Craig Berger – FBR Capital Markets

I see. Let's see, next question, can you just talk to the increase in accounts receivable?

Ilan Daskal

So, a lot of the revenue was backend-loaded, and therefore you see the difference in the accounts receivable. That's the main driver there.

Oleg Khaykin

So it also bumped up the DSO to about 59 days.

Craig Berger – FBR Capital Markets

And is that typical for the March quarter?

Ilan Daskal

Yeah, I mean, many of the quarters are backend-loaded, but since you saw that we came in above the high end of the guidance, obviously it had a greater impact.

Craig Berger – FBR Capital Markets

Okay. On the gross margins, I know this has been asked a couple of times, but even if you do assume the mix changes, I still don't get to a gross margin as low as yours. And so I guess with higher revenues, can you just talk to why you think gross margins are going down further and then maybe what levers you can pull to get those gross margins towards 40%?

Oleg Khaykin

Well, I think, Craig, I think the new revenue is not necessarily just all incremental, there's also some turnover in the broader base to kind of take -- let's say, [2 96]. Some of the -- there's a churn also within that revenue in the mix between the kind of industrial towards more consumer space. So that obviously pulled the margin down.

And the other thing is clearly we've seen quite a big increase in the material. So, some of that higher-cost materials from the second half of last year is trickling through, is putting down some pressure, wiping some of the productivity gains that we have made in production.

That said, from my perspective, I'm not going to stop us to compromise and basically hold the revenue just to polish the margin. I will take the growth and then work afterwards to boost the operating efficiencies and deal with the cost of goods issue to further lower our costs, and we have plans in that regard as well. So my modus operandi, you got to make hay while the sun is shining, and I see the next several quarters as the opportunity to grab market share and grow, and in retrospect, in parallel, drive the cost of goods reduction by qualifying new sources of material and looking for other ways to offset the increase in commodity.

Ilan Daskal

And Craig, just to add to that, I mean we said already in the past that we try not to look at a specific quarter. I mean we look at four, five consecutive quarters. And if you just look at our fiscal year, including the guidance for the next quarter, you will get for fiscal year '11 about 39.5% to 40% gross margins. So overall we are extremely satisfied with the result here and the outlook. And we are still intact for the targeted model.

Craig Berger – FBR Capital Markets

Are you able to pass on any of those cost takes to downstream customers?

Oleg Khaykin

Well, I mean clearly there is a lot of discussion going on in the industry. I mean you're seeing major Chinese manufacturers looking at 30% to 40%, labor inflation. I mean the cost of materials are going up. And they're floating the [inaudible] to see if the price increases stick. We know the first people to really crack down and basically say it is what it is and mark up the material where the wafer suppliers and obviously the copper lead frame suppliers because copper has doubled in the last year and the wafer guys had allocation of products second half of last year. Obviously we are looking very carefully for opportunities to pass through the increases in materials through higher pricing. But it remains to be seen in the markets accept it. And clearly we've got to be mindful of the competitive pressures.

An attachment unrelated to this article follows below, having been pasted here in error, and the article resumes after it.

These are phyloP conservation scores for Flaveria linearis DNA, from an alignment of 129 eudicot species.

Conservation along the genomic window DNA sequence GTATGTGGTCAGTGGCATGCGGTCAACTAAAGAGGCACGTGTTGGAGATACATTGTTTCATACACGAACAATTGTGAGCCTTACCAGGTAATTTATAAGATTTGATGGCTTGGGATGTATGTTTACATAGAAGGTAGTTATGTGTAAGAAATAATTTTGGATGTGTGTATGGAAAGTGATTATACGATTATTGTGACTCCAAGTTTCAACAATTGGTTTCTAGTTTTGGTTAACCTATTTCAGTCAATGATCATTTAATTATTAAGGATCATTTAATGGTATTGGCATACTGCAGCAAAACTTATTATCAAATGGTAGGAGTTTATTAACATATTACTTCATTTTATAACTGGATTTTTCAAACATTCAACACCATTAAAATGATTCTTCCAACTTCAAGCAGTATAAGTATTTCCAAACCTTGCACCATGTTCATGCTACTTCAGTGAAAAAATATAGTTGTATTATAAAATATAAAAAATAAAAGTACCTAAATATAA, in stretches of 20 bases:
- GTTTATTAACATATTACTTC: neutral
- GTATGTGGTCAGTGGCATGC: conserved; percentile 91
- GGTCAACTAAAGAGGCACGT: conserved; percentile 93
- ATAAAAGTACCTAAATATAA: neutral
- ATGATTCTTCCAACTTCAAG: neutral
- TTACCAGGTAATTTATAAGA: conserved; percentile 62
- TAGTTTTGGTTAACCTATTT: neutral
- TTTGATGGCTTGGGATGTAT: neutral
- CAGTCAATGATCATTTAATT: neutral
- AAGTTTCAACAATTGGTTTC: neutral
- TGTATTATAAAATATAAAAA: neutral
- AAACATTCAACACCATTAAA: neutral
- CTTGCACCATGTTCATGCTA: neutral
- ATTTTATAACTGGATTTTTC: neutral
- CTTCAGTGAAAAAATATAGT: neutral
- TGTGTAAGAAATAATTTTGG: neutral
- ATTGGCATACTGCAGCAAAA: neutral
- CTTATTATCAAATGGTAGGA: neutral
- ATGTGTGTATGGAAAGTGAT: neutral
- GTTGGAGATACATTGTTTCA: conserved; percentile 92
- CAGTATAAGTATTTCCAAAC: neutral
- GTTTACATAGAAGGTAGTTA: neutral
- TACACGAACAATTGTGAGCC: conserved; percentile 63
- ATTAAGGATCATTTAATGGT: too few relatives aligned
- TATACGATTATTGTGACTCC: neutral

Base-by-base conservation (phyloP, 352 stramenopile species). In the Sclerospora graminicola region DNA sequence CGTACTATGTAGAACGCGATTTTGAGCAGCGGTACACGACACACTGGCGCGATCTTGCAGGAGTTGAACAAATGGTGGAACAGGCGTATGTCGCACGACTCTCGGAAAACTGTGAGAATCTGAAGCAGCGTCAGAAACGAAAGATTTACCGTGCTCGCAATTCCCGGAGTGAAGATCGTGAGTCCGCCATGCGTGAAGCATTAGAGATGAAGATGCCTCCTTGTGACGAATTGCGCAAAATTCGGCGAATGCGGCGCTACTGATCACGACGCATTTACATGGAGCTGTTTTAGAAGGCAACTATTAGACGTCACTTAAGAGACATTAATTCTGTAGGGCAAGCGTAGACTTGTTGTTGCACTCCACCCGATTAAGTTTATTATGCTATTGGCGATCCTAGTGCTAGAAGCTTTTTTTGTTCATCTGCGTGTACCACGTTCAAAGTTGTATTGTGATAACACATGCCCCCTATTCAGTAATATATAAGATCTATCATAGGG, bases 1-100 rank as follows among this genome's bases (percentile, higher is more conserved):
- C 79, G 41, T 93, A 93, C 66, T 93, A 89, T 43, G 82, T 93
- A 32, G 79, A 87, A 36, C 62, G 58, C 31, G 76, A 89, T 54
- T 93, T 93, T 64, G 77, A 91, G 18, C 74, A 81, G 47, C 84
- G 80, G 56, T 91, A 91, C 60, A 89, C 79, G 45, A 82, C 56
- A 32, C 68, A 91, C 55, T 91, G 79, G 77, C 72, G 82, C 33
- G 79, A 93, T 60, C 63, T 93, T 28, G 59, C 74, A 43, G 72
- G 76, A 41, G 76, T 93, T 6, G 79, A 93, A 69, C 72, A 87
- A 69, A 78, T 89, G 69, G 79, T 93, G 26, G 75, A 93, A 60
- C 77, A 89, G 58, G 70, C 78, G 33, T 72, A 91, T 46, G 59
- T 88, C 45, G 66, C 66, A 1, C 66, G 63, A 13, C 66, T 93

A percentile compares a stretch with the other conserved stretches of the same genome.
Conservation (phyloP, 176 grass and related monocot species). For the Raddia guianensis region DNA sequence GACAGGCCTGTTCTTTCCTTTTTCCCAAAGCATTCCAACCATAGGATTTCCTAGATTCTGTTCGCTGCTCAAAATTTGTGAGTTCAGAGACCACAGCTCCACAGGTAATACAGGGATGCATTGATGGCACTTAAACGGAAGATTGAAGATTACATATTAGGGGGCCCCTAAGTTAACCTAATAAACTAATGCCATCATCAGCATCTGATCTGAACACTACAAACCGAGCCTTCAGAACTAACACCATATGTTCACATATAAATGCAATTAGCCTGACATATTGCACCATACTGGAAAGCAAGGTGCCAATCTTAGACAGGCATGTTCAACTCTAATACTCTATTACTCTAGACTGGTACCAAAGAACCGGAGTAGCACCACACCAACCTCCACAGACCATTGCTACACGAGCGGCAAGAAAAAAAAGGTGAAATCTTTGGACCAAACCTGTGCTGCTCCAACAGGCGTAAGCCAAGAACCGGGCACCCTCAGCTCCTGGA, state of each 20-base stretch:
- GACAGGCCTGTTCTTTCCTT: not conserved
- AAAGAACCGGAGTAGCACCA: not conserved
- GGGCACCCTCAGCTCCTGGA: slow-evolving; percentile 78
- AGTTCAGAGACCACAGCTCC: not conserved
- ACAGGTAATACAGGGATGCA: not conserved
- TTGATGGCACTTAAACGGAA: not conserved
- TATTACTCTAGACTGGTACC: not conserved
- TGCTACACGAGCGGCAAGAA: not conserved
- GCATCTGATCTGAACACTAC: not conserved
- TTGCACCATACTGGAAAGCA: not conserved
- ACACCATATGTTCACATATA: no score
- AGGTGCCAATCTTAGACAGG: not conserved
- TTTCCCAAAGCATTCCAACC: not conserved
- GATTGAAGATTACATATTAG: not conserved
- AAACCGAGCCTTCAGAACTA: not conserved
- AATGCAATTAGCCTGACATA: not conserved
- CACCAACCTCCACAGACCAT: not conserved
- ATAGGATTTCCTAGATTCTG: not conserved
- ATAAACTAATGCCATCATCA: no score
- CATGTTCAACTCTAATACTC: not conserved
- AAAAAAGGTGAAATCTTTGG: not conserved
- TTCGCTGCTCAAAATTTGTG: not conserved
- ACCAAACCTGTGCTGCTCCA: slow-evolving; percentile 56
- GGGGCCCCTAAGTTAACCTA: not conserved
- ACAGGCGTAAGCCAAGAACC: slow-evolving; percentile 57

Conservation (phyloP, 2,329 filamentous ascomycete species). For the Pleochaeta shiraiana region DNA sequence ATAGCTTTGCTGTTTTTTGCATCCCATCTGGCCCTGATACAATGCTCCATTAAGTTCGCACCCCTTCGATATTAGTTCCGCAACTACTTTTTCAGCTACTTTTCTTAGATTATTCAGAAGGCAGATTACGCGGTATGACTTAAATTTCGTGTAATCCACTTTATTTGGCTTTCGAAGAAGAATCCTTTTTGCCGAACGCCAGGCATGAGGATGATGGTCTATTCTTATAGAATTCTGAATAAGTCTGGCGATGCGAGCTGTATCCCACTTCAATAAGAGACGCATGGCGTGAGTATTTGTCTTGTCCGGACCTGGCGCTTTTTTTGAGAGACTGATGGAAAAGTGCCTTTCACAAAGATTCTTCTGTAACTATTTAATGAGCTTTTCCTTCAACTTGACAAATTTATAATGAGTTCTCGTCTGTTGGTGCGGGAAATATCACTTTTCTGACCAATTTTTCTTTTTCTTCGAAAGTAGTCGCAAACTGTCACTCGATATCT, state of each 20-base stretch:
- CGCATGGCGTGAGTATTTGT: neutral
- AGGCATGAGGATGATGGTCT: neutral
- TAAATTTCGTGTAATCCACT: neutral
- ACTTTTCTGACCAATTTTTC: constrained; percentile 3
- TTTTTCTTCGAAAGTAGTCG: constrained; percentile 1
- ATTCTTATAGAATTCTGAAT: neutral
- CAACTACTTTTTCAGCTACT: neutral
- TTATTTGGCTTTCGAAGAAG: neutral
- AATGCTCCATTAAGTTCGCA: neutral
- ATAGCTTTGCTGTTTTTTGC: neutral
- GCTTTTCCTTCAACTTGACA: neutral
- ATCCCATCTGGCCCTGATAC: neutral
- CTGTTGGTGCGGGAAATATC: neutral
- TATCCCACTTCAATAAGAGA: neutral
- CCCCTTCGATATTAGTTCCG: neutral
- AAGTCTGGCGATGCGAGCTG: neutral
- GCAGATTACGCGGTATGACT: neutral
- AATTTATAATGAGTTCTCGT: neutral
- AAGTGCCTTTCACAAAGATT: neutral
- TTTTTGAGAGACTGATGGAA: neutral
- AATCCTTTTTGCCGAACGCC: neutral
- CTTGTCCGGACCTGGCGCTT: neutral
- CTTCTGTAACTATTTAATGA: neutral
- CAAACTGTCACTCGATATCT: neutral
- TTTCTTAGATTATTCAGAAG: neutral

So it's one of these things that you watch the supply and demand, and if the opportunity presents itself, clearly -- my experience has been, in this industry, is that the cost ultimately do percolate all the way to the consumer but there is a lag between different links in the supply chain.

Craig Berger – FBR Capital Markets

I see. Last question and then I'll go away. On the energy-saving products, it had solid growth, big growth in the seasonally strong March quarter. You guys expect more growth there now. Can you talk to some of the competitive dynamics there, who are your competitors, and why are you seeing such tremendous strength in that segment?

Oleg Khaykin

Well I think that you got to start with the market fundamentals. And as I've been talking about, our enterprise -- so, our energy-saving products business unit, the primary markets for that are the variable speed motion which is in industrial drives and appliances. So clearly the mass transition to high efficiency technologies is driving the demand for our products. But also it includes LED, LCD and compact fluorescent lighting. So that also helps it. And to the extent you're looking at the next generation of [synth] panel displays that includes Class D audio as well as the LED backlighting and LCD backlighting, we are obviously playing a major role there as well.

The principal competitors here I mean range from the companies like [Insinium] clearly, and to also some extent, Fairchild, but also many Japanese customers who have -- who are vertically integrated, like Mitsubishi, Fuji, Toshibas of this world.

Chris Toth

Thanks, Craig. Next caller please?

Operator

Your next question is from the line of Bill Ong with Merriman Capital.

Bill Ong – Merriman Capital

Good afternoon, gentlemen. Congratulations on a solid quarter.

Oleg Khaykin

Thank you, Bill.

Bill Ong – Merriman Capital